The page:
18. Stanley Horton

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    (theologian and author) — B.S., University of California, S.T.M. from Harvard

  19. Roger Houtsma (founder of World Outreach Ministries) — UC Berkeley
  20. Tim Johnson (Congressman) – University of Illinois – Champaign/Urbana
  21. Steve Lim taming of the shrew the download (Academic Dean at AGTS), UC Berkeley
  22. Mike McClaflin (Africa Regional Director for Assemblies of God World Missions) — University of Wyoming
  23. Lee McFarland (pastor of Radiant Church in Surprise, AZ) — University of Colorado
  24. Marvin Miller (director of Rayne Project Ministries) — Whitter College
  25. Donnie Moore (evangelist) – University of the Pacific
  26. J. P. Moreland (apologist and scholar) — University of Missouri
  27. Marilyn Musgrave (Congresswoman) — Colorado State University
  28. Rich Nathan – (pastor of Vineyard Community Church of Colombus, OH) – Case Western Reserve University
  29. Sarah Palin — (politician) — University of Idaho
  30. Ray Rachels – (Southern California District Superintendent) – Troy State University
  31. Cecil Robeck (scholar) — San Jose City College (for his AA)
  32. Mark Rutland – (president of Southeastern College) – University of Maryland
  33. Anthony Scoma (pastor of Southwest Family Fellowship) — University of Texas (Austin)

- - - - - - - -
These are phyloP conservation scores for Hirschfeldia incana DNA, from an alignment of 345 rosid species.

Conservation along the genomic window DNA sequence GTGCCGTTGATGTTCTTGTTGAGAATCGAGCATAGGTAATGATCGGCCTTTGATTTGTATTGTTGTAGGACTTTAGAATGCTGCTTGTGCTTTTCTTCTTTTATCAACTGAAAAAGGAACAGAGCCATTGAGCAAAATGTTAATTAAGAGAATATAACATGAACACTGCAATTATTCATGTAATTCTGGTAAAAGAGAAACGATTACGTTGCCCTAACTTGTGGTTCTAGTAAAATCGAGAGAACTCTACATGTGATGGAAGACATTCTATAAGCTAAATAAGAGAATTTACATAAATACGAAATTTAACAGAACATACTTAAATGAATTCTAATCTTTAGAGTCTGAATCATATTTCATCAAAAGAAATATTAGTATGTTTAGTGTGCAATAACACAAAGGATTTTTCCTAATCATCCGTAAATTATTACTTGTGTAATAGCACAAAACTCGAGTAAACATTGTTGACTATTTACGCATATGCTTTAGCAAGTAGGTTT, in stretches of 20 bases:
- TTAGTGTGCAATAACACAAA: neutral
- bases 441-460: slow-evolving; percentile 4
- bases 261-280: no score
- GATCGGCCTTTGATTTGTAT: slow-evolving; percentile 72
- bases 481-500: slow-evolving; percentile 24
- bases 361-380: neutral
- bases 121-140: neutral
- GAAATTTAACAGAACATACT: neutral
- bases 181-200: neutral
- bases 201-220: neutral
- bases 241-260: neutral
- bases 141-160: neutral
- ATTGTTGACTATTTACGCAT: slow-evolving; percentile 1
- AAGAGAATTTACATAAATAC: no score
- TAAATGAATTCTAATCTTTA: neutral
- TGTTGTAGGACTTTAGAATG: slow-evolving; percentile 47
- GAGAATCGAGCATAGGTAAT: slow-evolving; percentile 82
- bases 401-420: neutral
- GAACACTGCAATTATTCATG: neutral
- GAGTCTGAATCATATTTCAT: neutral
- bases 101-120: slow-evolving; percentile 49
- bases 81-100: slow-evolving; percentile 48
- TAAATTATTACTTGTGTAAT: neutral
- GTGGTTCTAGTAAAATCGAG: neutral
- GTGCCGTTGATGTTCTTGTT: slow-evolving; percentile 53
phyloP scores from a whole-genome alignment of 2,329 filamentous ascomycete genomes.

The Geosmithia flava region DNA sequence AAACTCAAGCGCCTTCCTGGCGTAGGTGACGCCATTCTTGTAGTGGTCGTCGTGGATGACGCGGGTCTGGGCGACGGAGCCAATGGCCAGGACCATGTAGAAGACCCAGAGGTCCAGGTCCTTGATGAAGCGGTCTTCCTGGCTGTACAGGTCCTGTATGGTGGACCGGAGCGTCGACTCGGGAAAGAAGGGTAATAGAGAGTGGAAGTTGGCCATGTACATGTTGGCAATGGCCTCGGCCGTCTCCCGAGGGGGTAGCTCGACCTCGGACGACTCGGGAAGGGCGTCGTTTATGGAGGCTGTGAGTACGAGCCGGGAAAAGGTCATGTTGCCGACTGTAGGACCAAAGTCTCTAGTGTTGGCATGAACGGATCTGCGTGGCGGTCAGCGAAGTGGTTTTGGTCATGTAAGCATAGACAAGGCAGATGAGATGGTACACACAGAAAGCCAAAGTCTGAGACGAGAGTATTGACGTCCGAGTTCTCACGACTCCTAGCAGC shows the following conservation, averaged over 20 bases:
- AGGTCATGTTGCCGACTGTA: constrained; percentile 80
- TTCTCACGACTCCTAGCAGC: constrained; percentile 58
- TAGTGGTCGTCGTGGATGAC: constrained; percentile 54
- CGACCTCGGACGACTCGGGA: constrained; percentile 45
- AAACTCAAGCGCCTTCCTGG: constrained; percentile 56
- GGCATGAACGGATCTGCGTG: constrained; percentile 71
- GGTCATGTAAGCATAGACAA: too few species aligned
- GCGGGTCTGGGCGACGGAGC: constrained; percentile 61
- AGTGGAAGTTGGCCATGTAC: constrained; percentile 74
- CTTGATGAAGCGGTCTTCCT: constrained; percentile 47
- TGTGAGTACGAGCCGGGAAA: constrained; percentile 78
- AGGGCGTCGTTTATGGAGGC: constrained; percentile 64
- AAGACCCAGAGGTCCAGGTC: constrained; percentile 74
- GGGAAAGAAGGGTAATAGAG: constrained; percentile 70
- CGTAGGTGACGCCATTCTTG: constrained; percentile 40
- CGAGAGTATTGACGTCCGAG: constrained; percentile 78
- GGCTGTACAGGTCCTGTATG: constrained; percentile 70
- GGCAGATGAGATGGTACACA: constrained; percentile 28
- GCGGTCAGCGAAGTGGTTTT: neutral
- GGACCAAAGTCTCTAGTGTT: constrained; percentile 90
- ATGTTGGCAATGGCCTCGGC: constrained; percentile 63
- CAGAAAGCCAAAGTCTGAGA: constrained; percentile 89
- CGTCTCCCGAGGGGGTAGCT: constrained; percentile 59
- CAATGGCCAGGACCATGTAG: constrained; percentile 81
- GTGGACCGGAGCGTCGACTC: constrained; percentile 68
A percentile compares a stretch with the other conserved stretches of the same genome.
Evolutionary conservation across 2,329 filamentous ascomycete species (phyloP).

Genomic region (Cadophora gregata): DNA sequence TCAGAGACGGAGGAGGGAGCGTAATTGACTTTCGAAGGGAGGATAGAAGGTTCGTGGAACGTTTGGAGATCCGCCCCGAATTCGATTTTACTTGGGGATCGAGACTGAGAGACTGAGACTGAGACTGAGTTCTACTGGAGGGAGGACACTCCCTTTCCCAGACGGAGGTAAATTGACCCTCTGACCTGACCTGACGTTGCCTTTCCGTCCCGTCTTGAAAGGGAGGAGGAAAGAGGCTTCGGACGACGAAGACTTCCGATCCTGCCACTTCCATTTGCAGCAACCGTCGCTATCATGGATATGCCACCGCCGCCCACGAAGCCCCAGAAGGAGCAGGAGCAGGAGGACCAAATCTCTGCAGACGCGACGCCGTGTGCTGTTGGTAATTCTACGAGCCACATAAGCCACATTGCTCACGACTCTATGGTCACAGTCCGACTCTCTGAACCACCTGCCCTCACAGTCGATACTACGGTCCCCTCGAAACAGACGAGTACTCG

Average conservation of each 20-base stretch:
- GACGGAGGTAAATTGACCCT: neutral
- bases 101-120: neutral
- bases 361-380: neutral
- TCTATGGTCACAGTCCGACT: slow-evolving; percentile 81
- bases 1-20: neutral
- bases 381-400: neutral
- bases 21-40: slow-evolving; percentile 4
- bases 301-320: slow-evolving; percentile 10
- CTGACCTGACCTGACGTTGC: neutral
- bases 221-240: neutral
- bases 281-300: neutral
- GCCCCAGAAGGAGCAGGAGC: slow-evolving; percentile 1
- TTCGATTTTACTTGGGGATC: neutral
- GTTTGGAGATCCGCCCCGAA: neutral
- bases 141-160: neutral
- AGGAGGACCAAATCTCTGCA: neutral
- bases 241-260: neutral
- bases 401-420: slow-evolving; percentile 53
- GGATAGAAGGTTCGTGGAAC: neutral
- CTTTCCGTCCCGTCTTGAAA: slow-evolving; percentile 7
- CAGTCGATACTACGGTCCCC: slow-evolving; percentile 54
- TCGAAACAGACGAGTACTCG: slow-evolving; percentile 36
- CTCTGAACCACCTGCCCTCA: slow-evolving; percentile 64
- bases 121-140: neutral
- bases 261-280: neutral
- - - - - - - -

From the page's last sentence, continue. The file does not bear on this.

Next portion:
34. Charlie Self — undergrad and Ph.D. from UC Santa Cruz (break for Graduate Theological Union in the middle)
  35. Sean Smith (evangelist) – University of the Pacific
  36. Zollie Smith

    (Executive Director AG US Missions) – Florida State University

  37. Sam Storms — University of Oklahoma
  38. James Watt (politician) – University of Wyoming

For Grad Work Only

  1. Chris Carter (scholar — APTS) — PhD from Aberdeen University
  2. John Carter (scholar — APTS) — PhD from University of Illinois in educational psychology
  3. Roli dela Cruz (scholar, APTS) — PhD in textual criticism from Birmingham University
  4. Gordon Fee (scholar and author) — Ph.D. from USC
  5. Richard Hammar (AG legal counsel) – Harvard Law
  6. Rich Israel (scholar) — Ph.D. from Claremont
  7. Todd Labute (scholar — APTS) — PhD from Marquette University
  8. Everett Wilson (scholar) — Ph.D. from Stanford University
  9. George O. Wood (General Superintendent of the Assemblies of God) — Law degree from Western State University College of Law in Fullerton, California
  10. Amos Yong (theologian) — M.A. from Portland State and Ph.D. from Boston University

Why compile a list like this?

First, if you’re a student at a secular school don’t assume that you can’t go into vocational ministry. As this list shows, some of the most well-known ministers in the Pentecostal world come from the same place you do. And the trend isn’t abating — when I was in seminary I learned that half of my classmates at AGTS had gone to non-Christian schools for their undergrad just as I had.

Second, if you’re a youth pastor (or a parent) don’t be scared to send your kids with a ministry calling off to secular schools to major in business or physics something. Bible colleges aren’t the only route to ministerial preparation — and for many people they’re not the best route.